Book Image

3D Printing with SketchUp - Second Edition

By : Aaron Dietzen Aka 'the Sketchup Guy'
Book Image

3D Printing with SketchUp - Second Edition

By: Aaron Dietzen Aka 'the Sketchup Guy'

Overview of this book

Working with the amazing 3D printing technology and getting access to the printing hardware is now easier than ever before. While there are many other resources that cover the general process of 3D printing, this book is the ultimate guide to creating models for 3D printing using SketchUp. You’ll start with a basic understanding of how SketchUp is used in the 3D printing workflow and jump into the steps to create a print-ready model using only SketchUp. This 3D printing book will guide you in using SketchUp to modify existing 3D files and cover additional tools that make SketchUp an even more powerful modeling tool. As you advance, you’ll learn how to transform 2D images into 3D printable solids, how to create multi-part prints that can be assembled without the use of fasteners or glue, and how to make sure your model, whether designed from scratch or assembled from preexisting geometry, is ready to be made real via your 3D printer. By the end of this book, you’ll have the confidence to bring your design ideas to life by generating your own 3D print-ready models with SketchUp.
Table of Contents (13 chapters)
Part 1: Getting Prepared to Print
Part 2: Modeling for 3D Printing

Print-Ready Modeling and Scaling for Export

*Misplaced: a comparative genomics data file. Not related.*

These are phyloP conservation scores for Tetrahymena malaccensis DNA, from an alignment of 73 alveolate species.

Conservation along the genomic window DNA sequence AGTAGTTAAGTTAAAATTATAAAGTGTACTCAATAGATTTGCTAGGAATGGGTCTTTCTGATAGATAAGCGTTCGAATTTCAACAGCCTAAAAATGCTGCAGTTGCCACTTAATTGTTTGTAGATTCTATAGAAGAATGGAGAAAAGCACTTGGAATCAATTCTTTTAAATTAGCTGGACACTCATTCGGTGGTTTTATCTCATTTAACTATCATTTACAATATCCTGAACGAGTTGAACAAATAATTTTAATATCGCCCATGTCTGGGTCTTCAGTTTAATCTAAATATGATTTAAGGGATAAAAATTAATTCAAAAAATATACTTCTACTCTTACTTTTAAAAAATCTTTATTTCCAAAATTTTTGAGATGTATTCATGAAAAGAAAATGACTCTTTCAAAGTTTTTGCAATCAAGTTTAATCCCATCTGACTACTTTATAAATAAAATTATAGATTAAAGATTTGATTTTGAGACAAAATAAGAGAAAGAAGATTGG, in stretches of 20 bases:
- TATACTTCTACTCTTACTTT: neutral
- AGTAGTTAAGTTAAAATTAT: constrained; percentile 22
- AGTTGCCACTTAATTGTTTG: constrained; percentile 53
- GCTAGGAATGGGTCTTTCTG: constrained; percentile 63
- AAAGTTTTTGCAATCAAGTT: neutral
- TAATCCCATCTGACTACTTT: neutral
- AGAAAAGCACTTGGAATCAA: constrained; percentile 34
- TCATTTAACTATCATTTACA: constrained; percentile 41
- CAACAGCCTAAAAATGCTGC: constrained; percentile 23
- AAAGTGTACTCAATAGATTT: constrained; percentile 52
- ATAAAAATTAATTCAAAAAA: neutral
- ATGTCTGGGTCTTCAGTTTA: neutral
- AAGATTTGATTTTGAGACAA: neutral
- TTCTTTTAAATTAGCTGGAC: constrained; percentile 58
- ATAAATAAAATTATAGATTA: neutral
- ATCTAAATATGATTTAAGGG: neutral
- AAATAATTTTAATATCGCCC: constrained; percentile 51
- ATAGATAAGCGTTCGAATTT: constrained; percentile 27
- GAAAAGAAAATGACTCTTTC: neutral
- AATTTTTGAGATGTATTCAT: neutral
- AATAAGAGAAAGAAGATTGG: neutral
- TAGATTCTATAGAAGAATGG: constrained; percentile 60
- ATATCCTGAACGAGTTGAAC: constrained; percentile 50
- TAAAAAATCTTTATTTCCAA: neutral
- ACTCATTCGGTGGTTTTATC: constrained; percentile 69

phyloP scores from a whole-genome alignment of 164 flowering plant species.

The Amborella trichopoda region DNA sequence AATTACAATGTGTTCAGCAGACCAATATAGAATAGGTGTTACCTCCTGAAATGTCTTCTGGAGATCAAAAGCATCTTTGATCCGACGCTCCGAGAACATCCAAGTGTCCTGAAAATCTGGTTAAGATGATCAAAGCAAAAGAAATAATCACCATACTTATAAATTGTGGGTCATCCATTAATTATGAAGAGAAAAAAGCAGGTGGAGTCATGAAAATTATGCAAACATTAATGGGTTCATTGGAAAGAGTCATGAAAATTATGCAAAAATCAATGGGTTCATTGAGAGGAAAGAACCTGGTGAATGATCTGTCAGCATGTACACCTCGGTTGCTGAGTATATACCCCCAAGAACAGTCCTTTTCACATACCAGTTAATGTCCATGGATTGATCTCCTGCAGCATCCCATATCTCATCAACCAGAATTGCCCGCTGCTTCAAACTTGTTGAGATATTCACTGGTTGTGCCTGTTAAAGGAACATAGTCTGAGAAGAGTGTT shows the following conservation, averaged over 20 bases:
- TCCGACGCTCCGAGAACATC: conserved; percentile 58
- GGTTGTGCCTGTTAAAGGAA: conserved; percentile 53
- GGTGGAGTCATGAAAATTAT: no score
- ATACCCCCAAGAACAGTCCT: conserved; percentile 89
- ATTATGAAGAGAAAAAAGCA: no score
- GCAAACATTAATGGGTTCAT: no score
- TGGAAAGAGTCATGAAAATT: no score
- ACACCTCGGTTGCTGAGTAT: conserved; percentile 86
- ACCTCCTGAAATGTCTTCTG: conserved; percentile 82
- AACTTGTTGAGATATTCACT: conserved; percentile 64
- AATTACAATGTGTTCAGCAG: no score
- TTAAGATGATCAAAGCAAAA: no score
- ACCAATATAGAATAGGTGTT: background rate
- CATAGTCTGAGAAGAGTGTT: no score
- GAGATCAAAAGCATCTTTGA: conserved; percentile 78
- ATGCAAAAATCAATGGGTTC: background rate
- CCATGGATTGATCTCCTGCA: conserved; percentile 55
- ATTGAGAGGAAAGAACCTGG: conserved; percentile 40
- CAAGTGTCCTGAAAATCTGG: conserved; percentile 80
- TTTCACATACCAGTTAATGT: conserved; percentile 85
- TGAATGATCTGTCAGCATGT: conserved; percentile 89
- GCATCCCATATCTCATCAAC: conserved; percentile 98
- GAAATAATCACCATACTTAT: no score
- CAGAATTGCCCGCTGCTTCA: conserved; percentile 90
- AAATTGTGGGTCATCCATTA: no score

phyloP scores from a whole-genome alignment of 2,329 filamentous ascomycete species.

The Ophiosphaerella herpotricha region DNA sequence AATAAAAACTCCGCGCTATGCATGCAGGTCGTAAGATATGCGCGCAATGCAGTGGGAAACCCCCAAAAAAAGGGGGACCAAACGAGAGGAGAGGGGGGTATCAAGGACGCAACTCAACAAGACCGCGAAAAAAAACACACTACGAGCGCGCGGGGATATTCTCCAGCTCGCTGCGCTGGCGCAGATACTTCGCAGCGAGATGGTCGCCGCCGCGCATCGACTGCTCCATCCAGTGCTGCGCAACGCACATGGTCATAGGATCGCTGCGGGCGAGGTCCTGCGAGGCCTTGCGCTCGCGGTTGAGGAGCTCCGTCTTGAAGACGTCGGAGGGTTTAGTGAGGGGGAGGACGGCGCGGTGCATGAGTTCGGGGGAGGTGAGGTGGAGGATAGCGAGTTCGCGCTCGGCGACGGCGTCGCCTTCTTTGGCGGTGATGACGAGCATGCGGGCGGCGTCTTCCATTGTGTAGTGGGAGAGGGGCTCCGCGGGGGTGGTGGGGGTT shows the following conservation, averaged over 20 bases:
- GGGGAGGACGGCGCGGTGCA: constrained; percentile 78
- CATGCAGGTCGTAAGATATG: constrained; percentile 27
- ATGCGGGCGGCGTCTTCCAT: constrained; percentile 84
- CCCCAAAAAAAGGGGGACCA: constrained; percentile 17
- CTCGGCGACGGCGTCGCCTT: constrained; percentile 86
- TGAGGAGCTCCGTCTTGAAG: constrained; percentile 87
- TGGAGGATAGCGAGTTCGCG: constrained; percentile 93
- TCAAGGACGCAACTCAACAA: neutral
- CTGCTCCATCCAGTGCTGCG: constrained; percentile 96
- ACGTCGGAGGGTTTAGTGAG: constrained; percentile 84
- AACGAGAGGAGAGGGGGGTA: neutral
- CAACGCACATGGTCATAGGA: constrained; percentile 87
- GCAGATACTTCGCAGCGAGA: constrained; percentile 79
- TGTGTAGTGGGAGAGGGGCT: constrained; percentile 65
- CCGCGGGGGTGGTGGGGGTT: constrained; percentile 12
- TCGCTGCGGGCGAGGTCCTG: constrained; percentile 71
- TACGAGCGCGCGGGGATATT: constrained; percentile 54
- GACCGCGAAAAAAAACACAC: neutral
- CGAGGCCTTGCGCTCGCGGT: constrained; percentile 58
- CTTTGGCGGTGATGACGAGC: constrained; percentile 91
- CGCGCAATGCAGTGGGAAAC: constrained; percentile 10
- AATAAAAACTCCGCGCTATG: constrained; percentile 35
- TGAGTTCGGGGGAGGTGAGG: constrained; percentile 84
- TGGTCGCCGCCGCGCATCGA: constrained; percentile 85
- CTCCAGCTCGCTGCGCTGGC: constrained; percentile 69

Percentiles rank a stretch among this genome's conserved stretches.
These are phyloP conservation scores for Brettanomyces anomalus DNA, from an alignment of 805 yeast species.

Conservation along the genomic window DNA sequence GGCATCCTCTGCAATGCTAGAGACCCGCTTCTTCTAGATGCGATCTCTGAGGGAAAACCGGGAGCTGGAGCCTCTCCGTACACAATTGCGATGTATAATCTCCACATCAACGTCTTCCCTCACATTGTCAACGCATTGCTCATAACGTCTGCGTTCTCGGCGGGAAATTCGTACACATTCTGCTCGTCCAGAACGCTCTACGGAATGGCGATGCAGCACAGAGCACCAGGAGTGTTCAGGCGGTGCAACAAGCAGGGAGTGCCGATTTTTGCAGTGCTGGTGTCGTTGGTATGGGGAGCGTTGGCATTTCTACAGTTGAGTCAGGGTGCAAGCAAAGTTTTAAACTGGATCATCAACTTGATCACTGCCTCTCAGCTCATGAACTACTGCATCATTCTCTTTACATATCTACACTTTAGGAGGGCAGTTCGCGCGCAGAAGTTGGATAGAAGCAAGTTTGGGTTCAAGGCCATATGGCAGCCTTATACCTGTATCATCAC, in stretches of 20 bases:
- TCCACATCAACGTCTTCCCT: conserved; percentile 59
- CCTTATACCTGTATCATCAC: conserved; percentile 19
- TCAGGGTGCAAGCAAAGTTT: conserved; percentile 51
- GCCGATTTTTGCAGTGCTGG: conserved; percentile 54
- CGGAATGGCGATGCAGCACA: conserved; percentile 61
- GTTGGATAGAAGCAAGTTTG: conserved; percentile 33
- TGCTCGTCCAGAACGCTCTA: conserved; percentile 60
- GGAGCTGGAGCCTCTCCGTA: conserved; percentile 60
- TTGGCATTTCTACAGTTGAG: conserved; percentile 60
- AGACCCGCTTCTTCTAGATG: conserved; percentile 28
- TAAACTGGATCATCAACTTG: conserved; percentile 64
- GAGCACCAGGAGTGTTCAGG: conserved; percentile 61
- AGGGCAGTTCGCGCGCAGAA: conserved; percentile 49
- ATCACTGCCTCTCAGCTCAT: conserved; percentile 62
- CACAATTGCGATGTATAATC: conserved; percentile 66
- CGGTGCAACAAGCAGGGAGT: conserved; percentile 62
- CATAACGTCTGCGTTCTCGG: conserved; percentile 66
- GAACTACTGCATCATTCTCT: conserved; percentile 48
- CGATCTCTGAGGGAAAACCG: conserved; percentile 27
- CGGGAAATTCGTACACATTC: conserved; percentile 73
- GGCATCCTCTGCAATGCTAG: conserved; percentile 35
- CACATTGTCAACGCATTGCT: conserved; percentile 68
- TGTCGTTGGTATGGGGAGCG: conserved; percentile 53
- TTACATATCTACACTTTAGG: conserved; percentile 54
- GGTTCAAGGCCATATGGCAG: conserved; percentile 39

I have used the term print-ready a few times already in this book without really defining what it means. When I say that a model is print-ready, I am saying that it is a manifold solid, and should be recognized as printable by slicing software.

Modeling print-ready geometry is not the default method of modeling in SketchUp. Due to the open nature of SketchUp, you can model whatever you want, however you want. Modeling print-ready geometry means being consistent in your process of maintaining solid geometry as you model. Yes, you could model in a more haphazard manner, and then spend time assuring things are solid afterward, but modeling with the intention of sending your geometry out as a solid will help you streamline your modeling process.

Fortunately, this process is not difficult to master. In fact, we should be able to cover the main concepts in this chapter, and still have time to tackle a lesson on scaling your models as well...